NEW ORLEANS — On Tuesday, the New Orleans City Council questioned the Orleans Parish Communications District about recent flubs of 911 calls.
The director, Tyrell Morris, defended some of the actions, but he said some of the instances resulted in call takers being fired.
One of the incidents Morris spoke about was a story Eyewitness News reported last month.
Cindi Richardson told Eyewitness News she called 911 five times within 90 minutes when her husband, Karo, was having a heart attack, but an ambulance never arrived.
“If you’re not sending an ambulance, just tell me so I can put him in the car and get him the help that he needs," Richardson said.
Richardson said she told the 911 call taker her husband was experiencing arm pain and explained he had a history of heart problems.
“90 minutes for an ambulance. Unfortunately, OPCD does not control unit availability. But in this case, we did identify that there may be time for a protocol change to identify arm pain as a priority symptom," Morris said.
Richardson said Morris reached out to her personally saying they would change the protocol.
“I’m glad he’s following up with that. I do appreciate it," Richardson said.
Morris said the call taker in Richardson's incident was found to be in full compliance with agency standards.
However, in Tyler Ellis's case, the call taker was not.
“One of the most heartbreaking situations that I can say is an embarrassment to the organization and does not speak to the high level of service we provide was a 911 call received to report a juvenile shot," Morris said.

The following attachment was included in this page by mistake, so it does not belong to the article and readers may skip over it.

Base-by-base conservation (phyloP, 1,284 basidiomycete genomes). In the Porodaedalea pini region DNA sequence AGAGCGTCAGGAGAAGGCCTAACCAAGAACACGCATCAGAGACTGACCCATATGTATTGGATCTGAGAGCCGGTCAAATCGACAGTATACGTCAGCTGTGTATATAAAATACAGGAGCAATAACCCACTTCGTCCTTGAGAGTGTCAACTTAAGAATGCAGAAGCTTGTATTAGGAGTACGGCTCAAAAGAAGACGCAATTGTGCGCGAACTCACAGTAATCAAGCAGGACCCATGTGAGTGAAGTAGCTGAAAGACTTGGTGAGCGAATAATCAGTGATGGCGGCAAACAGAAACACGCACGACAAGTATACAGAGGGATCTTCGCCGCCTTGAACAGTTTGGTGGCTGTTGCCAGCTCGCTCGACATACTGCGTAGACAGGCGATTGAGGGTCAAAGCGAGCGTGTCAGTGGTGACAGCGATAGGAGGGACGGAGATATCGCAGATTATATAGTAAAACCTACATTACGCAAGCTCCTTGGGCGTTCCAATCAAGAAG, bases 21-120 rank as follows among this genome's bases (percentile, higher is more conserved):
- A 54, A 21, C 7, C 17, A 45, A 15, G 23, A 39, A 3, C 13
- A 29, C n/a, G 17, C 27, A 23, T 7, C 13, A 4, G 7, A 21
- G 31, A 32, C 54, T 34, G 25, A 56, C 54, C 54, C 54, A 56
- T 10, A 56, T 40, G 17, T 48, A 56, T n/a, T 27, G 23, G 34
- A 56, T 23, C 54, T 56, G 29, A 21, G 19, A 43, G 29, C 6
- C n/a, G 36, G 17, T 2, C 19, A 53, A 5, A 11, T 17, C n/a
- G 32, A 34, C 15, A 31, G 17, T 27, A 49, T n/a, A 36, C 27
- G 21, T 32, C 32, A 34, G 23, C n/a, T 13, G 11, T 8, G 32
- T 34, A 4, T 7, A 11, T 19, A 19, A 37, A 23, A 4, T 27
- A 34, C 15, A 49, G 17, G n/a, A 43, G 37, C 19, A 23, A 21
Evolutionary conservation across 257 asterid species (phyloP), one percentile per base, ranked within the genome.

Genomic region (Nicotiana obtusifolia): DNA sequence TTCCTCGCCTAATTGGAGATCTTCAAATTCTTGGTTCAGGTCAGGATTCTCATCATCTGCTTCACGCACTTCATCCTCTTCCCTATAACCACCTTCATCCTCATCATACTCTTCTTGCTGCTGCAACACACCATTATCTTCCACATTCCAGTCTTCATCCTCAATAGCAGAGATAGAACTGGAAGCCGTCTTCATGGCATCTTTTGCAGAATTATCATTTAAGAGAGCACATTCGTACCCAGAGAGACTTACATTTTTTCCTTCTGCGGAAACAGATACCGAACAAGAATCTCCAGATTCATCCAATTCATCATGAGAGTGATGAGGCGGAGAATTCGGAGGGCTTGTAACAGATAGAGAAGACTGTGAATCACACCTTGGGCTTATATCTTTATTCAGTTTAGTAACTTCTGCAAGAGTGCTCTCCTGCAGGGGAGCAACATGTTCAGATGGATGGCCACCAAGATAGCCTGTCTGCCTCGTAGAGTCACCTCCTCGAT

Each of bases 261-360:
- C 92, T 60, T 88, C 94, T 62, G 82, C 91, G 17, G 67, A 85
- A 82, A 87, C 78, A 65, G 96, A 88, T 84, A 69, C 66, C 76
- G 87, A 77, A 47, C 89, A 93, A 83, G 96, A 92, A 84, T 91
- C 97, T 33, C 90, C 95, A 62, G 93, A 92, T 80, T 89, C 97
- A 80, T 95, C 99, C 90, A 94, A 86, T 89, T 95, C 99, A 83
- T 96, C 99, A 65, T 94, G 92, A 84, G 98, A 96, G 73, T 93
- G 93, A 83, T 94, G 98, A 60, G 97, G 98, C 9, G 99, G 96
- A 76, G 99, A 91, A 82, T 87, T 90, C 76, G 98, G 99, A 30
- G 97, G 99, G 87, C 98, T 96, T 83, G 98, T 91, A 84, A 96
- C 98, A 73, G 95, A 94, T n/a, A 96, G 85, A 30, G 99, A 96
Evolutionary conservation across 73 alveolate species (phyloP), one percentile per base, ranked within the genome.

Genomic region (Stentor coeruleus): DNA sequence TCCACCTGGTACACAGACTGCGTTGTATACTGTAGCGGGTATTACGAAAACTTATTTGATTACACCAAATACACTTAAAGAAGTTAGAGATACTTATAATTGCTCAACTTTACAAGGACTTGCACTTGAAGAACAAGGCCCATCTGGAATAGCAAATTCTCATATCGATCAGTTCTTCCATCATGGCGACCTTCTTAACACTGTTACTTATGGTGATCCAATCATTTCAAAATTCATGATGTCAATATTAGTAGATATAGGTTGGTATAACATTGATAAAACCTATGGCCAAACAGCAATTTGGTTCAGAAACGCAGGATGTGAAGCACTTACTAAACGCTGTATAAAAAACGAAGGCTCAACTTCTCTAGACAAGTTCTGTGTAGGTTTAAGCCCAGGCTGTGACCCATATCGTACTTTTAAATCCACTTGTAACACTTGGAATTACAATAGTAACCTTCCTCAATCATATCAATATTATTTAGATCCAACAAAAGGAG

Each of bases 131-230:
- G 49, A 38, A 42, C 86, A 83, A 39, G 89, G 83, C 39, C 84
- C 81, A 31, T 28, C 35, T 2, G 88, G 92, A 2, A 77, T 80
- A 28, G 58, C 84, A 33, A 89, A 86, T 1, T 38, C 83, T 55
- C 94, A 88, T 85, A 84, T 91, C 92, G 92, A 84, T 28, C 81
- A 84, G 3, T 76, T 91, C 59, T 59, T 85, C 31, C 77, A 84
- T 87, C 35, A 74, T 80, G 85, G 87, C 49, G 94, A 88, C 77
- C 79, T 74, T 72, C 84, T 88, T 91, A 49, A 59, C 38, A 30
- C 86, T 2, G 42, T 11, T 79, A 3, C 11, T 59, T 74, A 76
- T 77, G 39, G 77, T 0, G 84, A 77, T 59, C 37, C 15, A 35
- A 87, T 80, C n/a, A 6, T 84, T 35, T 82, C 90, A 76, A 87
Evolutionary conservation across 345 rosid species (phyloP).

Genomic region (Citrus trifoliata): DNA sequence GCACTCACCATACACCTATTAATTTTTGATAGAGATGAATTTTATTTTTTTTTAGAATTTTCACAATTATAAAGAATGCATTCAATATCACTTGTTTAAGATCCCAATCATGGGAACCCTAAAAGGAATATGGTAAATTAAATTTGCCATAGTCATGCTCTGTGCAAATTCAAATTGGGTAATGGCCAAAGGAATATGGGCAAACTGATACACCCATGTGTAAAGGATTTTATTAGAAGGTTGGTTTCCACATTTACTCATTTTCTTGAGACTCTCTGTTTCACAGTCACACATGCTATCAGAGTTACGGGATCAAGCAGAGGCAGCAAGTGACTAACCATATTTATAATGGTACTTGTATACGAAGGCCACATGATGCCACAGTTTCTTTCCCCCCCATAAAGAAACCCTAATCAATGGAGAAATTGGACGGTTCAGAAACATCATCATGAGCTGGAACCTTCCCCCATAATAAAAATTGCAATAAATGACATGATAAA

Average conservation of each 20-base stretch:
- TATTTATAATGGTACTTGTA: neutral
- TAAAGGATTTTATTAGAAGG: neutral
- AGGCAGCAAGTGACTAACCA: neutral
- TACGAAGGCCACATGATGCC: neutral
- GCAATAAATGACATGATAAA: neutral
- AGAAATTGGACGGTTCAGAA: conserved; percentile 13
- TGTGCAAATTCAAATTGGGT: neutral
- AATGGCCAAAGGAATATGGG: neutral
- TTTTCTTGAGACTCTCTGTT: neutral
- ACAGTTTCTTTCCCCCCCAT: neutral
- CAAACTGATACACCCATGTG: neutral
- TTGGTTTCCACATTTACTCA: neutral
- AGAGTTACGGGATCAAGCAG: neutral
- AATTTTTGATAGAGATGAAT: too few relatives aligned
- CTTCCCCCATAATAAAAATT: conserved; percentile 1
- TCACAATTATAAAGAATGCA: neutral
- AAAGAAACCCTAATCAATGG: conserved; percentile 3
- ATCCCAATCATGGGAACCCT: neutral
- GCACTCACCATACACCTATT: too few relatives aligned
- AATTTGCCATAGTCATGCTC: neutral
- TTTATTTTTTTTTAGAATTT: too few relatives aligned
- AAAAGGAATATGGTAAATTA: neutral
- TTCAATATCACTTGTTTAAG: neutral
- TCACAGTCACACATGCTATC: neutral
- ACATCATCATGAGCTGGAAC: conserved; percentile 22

15-year-old Ellis died last month after an officer was dispatched to the wrong address.
Family members told Eyewitness News that after four calls to 911, the family rushed him to the hospital themselves.
“We erred in that regard, and I do think the call taker’s actions absolutely led to a delay in response," Morris said.
Morris said that the call taker was fired.
Experiences like these and others mentioned in a letter from Councilmember Moreno to Morris are leaving folks in New Orleans doubtful.
"Now I feel like I have a 50/50 chance of getting help if I need it or just being left to my own devices. And that’s not a good feeling when you’re 63," Richardson said.
Some councilmembers questioned Morris about his workload. He was recently appointed head of the Mayor's crime task force.
“To answer the question about too many things on my plate, while I appreciate the sentiment, I’m grown. I can handle my workload," Morris said.
Morris also said the OPCD has 35 job openings and is seeing a 20% increase in calls over last year.
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